Chinese Mother: Amy Chua is Influenced by Ancient Chinese Customs
Amy Chua's parenting techniques say a lot about a Chinese culture that glorifies suffering, lacks individual rights, and tells mothers they're only as good as their kids.
I was dumbfounded when I read “ Why Chinese Mothers are Superior,” an excerpt of Amy Chua’s book published in the Wall Street Journal one week ago in which she details some of her draconian methods of child rearing. I have to say none of the Chinese mothers I know in China behave that way. Ms. Chua, a law professor from Connecticut with two daughters, is quite alone in believing her superiority.
Still, I can think of three reasons why Chinese mothers get away with mother-from-hell behavior:
1. Traditional China values women by the children they raise. Muyizigui is an age-old Chinese saying that means a mother is only worth as much as her son. This must have made things even worse back when polygamy was permitted in China, until 1949. One can imagine all the determined wives competing with each other through their children.
2. The glorification of suffering. This is not unique to Chinese mothers or Chinese culture, but Chinese do believe “eating bitterness” is necessary and vital in order to achieve success. Passion and enjoyment are irrelevant. Chinese wear their pain as a war veteran wears his medals. As Ms. Chua has made clear, suffering earns one bragging rights. It would be totally pointless if Ms. Chua's daughters actually enjoyed playing the musical instruments she has them practice day in and day out.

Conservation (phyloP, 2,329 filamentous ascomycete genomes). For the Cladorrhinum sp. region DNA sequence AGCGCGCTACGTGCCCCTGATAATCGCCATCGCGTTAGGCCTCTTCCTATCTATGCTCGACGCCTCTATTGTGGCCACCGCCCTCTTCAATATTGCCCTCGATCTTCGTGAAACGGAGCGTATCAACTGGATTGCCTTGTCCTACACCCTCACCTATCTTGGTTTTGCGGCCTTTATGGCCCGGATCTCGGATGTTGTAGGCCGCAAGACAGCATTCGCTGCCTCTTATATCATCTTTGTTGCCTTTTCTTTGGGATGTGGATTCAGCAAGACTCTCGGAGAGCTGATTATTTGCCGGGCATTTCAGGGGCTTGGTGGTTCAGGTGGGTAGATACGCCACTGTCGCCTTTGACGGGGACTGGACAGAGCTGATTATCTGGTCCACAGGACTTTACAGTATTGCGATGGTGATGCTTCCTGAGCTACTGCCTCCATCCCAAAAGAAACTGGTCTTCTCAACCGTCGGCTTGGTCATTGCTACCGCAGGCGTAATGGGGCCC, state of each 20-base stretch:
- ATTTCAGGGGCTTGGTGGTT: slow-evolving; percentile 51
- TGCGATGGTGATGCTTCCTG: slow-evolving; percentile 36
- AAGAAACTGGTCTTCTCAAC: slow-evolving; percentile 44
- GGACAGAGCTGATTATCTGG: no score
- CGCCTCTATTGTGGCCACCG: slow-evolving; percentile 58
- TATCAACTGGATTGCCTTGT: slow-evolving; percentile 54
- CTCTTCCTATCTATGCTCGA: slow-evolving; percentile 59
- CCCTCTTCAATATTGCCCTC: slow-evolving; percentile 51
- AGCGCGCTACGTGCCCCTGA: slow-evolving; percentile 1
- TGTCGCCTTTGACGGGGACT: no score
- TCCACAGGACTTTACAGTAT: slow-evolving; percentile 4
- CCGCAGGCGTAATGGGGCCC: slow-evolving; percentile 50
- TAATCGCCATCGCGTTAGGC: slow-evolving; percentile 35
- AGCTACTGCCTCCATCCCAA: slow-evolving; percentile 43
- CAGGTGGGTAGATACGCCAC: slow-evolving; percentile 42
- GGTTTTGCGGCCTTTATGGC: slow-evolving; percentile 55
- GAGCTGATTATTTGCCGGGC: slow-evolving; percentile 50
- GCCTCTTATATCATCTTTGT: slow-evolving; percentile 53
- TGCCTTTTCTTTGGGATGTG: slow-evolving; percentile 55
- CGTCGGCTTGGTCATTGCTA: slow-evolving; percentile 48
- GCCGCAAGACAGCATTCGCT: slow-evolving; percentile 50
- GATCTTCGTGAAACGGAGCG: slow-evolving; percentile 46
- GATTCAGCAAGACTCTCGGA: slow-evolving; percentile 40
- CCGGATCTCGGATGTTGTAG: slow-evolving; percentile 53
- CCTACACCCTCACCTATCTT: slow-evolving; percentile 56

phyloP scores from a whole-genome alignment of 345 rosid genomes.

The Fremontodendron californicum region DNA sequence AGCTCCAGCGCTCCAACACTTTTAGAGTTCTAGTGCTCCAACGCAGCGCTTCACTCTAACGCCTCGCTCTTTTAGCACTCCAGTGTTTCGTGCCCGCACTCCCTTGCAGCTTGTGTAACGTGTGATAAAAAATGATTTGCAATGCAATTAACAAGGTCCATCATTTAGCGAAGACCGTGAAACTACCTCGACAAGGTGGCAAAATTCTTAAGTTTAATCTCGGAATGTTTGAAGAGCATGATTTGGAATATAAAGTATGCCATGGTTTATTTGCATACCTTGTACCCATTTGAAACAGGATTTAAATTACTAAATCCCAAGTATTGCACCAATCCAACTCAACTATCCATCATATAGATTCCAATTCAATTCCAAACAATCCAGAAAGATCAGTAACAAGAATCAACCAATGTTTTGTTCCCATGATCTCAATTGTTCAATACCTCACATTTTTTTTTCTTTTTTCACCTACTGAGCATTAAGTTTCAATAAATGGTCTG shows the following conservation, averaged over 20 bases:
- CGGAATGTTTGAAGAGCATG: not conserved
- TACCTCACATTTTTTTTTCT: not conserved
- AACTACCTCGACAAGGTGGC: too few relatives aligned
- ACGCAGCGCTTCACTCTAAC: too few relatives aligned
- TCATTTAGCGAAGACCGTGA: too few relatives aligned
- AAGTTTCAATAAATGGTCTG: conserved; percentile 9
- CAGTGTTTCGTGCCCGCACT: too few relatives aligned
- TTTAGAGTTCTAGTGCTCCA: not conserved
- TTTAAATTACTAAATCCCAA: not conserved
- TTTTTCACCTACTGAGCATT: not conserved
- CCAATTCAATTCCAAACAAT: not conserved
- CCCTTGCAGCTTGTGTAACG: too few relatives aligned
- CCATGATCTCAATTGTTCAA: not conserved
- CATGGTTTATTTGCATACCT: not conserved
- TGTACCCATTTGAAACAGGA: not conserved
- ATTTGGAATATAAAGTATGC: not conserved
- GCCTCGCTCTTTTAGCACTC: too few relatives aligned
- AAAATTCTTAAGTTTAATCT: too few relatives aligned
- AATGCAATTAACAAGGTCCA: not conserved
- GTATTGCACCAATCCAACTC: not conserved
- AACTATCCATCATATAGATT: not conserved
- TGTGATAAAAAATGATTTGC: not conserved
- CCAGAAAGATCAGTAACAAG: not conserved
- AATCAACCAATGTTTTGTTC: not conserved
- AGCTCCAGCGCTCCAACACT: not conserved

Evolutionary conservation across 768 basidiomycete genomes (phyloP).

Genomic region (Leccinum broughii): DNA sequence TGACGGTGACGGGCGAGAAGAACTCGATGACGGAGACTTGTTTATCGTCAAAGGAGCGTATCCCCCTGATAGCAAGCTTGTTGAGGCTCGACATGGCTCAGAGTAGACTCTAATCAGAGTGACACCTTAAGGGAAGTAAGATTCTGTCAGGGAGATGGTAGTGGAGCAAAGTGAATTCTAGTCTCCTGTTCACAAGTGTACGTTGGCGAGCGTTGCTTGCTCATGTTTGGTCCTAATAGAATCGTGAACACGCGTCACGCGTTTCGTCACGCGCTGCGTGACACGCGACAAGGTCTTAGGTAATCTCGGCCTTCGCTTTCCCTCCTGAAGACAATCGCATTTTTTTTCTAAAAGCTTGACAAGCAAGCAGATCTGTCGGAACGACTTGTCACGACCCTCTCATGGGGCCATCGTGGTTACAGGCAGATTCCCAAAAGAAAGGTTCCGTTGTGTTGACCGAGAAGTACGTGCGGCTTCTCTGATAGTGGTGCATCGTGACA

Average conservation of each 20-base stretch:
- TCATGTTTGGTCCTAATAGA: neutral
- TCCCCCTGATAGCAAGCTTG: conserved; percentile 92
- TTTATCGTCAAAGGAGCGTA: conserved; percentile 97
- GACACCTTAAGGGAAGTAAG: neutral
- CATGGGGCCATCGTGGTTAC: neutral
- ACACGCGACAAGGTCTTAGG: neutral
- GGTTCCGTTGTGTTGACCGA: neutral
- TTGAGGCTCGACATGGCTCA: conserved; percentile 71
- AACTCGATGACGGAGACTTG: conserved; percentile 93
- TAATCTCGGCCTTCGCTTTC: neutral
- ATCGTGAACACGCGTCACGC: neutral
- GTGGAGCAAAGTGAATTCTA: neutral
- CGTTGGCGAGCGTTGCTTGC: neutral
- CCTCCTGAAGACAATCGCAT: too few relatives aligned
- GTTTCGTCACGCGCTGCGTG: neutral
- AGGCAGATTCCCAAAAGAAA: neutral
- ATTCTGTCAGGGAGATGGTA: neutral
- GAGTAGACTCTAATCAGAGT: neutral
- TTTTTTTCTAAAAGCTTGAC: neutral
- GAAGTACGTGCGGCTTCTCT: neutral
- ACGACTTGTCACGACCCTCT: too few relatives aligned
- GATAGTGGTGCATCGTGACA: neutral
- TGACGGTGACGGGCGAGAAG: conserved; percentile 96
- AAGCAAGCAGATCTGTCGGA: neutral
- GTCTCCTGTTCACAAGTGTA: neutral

3. The Chinese, as a people, were deprived of individual rights. Since the individual rights of parents are not guaranteed, it is natural that parents would see fit to deprive their children of the same. Success means one can impose one’s will on others.
• Lisa Miller: Amy Chua Talks about Her Controversial BookDespite these three deeply rooted bits of cultural heritage, however, most Chinese mothers have adopted a more enlightened mindset in bringing up their children. To make sure I wasn't mistaken about this, I posted a synopsis of Ms. Chua’s article on my Weibo (the Chinese version of Twitter.) Immediately, hundreds of people responded. While many confirmed my belief, quite a few of the responses came from young people claiming that they were treated the same way Ms. Chua treats her daughters. All of them claimed to be unhappy as children; none of them expressed any gratitude toward their parents.
There were also quite a few angry responses from local Chinese moms.
“Now the term 'Chinese Mother' is notorious abroad,” reads one Weibo comment. “I resent that deeply. I am a Chinese mother who is enlighted and puts my child’s happiness before anything.”
It is ironic that as young Chinese mothers in Beijing and Shanghai are embracing more enlighted Western ideas about child raising, mothers from Connecticut are sinking deeper into China’s darker past in child rearing.
Huang Hung is a columnist for China Daily, the English language newspaper in China. She is also an avid blogger with more than 100 million page views on her blog on sina.com.